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Communism

AN Wilson on the nauseating Eric Hobsbawm

Tuesday, 29 January, 2019

“It was apt that as the most beguiling of communist intellectuals, he was born in 1917, the year of the Russian Revolution.” So wrote AN Wilson as he warmed up to his task in The Times on Sunday. The job at hand was a review of Eric Hobsbawm: A Life in History by Richard J Evans.

Who was Hobsbawm? He was a popular British historian and an academic who taught for many years at Birbeck, University of London. “His best book was Captain Swing, a study of mob violence, which he wrote in collaboration with the French intellectual George Rudé in 1969,” says Wilson before turning the screw. “Evans says that ‘most of the detailed research [was] carried out by Rudé.’ The sentence would probably be truer if the word ‘most’ were changed to ‘all'”.

Getting into his stride now, Wilson charges: “His books sold in enormous quantities in translation, especially in South America. Many of the sloppy half-thoughts of the Left, in this country and abroad, owe more than is sometimes realised to a perusal in student days of Hobsbawmn’s eminently readable left-wing hogwash, in which the Americans always come out as the villains of history and the Soviet and Maoist mass murders are glossed over, or even condoned.”

Hobsbawmn, the admirer of monsters, was admired in his day, not least because of the “legendary” dinner parties his wife, Marlene, hosted for the chattering classes in their bourgeois residence in Hampstead in London. However, “If Hobsbawm had meant what he wrote and said, and if a Stalinist revolution in Britain had occurred, then nearly all the guests eating Marlene’s delicious dinners in Nassington Road, would have been sent to the gulag, and Social Democrats such as Evans would probably have been shot.”

AN Wilson’s parting shot is an appeal to readers to “think of the population of Eastern Europe condemned to 50 years of enslavement after 1945; they will remember the millions who died in the gulag, in Ukraine, in China, countless more than were killed by Hitler. For them, the preparedness of a comfortably placed British don to sit in a warm drawing room in north London justifying such horrors can create only feelings of nausea.”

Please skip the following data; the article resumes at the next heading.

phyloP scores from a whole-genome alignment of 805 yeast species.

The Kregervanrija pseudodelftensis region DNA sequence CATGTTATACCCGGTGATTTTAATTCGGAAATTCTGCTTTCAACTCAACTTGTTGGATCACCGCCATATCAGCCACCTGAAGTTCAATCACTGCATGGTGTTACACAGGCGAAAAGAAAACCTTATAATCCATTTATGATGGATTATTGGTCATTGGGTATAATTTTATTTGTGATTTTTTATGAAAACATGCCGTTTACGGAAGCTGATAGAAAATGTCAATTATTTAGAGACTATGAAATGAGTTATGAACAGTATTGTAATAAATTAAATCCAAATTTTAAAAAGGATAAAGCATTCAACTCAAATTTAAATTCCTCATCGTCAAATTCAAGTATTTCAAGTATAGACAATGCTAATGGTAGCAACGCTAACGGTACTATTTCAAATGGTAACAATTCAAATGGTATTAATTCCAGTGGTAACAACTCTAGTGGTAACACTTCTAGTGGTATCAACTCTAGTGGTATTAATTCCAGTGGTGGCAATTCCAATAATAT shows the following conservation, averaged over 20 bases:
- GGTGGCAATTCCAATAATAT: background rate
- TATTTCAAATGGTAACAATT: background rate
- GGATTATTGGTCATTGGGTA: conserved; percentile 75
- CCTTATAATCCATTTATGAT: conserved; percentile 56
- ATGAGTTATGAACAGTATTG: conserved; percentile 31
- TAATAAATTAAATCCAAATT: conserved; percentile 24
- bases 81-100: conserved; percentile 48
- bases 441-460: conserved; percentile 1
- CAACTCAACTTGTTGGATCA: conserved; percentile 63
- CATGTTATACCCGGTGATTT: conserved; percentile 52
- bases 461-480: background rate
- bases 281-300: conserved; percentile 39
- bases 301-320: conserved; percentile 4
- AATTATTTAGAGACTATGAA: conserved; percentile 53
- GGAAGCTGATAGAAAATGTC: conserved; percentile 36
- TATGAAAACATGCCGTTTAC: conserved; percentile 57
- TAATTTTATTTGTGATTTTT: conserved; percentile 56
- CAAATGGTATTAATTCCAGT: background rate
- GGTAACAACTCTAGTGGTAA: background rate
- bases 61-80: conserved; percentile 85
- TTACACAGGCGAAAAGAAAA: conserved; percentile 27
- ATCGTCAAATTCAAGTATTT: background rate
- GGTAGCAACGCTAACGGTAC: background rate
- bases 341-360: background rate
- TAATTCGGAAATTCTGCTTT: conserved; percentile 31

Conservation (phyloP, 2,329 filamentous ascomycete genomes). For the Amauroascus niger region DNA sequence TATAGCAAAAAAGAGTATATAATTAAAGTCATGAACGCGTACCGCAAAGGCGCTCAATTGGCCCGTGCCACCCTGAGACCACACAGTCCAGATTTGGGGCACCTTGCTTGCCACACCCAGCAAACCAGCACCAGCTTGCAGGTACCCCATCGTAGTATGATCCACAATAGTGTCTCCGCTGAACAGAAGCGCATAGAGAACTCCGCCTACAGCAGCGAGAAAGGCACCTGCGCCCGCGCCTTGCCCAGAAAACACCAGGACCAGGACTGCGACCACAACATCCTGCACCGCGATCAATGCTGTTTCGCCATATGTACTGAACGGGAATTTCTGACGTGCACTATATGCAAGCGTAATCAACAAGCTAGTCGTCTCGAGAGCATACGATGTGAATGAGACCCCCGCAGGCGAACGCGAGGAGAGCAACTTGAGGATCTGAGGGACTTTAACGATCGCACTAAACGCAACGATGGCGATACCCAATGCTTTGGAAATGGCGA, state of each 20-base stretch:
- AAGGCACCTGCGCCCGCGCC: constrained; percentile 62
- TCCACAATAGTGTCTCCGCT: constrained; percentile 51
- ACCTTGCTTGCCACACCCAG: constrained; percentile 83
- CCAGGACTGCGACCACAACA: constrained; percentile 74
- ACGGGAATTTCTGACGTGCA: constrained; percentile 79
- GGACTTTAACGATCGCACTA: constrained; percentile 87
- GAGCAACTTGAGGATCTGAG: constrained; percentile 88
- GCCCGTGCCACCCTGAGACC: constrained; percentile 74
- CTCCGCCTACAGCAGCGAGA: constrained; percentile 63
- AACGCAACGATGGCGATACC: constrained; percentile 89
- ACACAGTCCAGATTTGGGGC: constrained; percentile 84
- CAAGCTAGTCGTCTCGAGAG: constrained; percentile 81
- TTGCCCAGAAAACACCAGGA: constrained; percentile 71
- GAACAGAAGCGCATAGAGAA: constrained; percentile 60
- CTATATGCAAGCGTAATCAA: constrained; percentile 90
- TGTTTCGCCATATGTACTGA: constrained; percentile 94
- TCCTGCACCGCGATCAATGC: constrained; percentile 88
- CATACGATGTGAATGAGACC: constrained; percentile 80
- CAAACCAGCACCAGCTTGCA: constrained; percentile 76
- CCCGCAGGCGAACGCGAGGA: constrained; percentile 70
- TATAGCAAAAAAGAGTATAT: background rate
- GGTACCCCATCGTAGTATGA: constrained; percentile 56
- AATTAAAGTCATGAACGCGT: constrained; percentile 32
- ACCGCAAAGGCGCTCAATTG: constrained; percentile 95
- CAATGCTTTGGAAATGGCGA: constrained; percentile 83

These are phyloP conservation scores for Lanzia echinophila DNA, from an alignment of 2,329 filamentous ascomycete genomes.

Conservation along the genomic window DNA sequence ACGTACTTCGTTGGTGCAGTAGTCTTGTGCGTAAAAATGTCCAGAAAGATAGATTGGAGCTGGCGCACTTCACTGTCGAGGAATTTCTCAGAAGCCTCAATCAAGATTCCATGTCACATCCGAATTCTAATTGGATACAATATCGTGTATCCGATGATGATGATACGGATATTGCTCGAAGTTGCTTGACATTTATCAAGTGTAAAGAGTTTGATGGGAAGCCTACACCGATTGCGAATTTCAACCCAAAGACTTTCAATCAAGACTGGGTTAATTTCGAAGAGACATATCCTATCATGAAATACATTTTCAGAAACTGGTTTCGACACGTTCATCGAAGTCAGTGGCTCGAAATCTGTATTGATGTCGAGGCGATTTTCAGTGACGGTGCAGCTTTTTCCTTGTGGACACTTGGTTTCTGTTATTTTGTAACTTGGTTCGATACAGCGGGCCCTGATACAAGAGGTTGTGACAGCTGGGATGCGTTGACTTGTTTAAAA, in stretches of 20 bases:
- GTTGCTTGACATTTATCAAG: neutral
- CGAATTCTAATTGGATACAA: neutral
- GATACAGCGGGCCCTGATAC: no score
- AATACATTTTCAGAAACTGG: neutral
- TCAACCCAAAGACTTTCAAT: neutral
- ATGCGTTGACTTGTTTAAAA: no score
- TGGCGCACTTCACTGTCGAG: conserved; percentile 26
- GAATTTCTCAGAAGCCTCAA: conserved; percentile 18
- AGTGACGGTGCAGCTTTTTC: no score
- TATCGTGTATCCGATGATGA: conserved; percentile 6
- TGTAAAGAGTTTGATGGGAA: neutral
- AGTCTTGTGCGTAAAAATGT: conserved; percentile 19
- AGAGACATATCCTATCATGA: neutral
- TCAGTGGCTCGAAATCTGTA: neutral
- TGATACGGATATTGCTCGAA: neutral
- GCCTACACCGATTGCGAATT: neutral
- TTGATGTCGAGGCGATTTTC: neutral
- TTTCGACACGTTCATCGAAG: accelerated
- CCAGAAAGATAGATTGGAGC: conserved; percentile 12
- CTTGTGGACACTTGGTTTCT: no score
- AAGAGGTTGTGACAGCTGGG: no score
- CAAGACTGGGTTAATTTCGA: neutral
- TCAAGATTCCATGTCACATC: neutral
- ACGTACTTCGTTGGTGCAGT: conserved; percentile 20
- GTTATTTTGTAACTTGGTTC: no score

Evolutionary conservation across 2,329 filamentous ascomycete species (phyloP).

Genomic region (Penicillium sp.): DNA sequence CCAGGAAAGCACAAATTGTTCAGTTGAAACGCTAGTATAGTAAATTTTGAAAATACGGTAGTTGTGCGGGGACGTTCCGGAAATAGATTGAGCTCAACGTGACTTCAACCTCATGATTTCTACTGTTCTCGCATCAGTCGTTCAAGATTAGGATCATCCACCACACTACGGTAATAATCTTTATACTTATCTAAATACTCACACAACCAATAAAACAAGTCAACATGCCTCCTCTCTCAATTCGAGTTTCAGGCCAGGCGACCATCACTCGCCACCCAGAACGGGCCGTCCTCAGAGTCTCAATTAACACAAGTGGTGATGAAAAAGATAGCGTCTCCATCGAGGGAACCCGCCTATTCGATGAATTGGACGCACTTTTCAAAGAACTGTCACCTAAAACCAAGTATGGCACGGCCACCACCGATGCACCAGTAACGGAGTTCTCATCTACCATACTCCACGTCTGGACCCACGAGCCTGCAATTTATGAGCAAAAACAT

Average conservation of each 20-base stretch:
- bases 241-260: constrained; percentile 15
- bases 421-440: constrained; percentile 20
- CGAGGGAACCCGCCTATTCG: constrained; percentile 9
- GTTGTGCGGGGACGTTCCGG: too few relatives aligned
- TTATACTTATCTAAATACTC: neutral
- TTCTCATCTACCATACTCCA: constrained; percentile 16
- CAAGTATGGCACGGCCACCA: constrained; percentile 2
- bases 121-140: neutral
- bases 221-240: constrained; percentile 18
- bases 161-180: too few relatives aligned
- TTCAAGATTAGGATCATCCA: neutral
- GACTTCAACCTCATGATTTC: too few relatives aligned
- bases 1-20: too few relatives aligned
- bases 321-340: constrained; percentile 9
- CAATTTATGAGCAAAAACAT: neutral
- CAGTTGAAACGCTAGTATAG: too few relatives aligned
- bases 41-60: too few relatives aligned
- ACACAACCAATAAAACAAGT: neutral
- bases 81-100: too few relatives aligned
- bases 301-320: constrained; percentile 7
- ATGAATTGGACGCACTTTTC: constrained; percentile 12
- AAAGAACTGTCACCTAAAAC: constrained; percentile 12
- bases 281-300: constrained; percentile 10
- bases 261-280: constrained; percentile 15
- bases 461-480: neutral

That same feeling of nausea is created by those who justify the actions of socialist thugs such as Maduro in Venezuela and his enablers in Cuba, another thuggery.

Stalin


New year, new repression

Wednesday, 2 January, 2019

The old year was ebbing towards its end when Mohammad Javad Zarif, the Foreign Affairs Minister of Iran, took to Twitter to wish people “from all races, religions and ethnicities — a happy, healthy and peaceful New Year.” This is the height of cynicism, given that Zarif represents a regime that supports terrorism, pushes gays off buildings, forces women to wear mediaeval garb and refuses to allow the people of Iran free access to the internet.

Just as vile as the regime in Tehran is the regime in Hanoi, which has imposed a draconian new law requiring internet companies in Vietnam to remove content the communist authorities regard as “toxic” and compels them to hand over user data if asked to do so. The law also bans internet users from spreading information deemed to be “anti-state or anti-government,” as well as prohibiting use the internet to “distort history” and “post false information that could cause confusion and damage to socio-economic activities.” The law came into force a week after Vietnam’s Association of Journalists announced a new code of conduct on the use of social media, forbidding its members to post news and photos that “run counter to” the state.”


Socialism with an inhuman face

Tuesday, 21 August, 2018

Declaring itself the salvation of mankind, the ideology of Marx, Lenin and Stalin once ruled one-third of the world’s population. The authority of socialism appeared indisputable; the inevitably of communism looked assured. But the ideologues ignored the old warning: “The kingdoms of men shall all pass away.”

In 1968, the Soviet Union and its allies celebrated their crushing of the “Prague Spring” with a huge military display in the city that was home to a short-lived attempt to break free from communism. Twenty-one years after this photo was taken, the “Evil Empire” collapsed and was cast into the dustbin of history.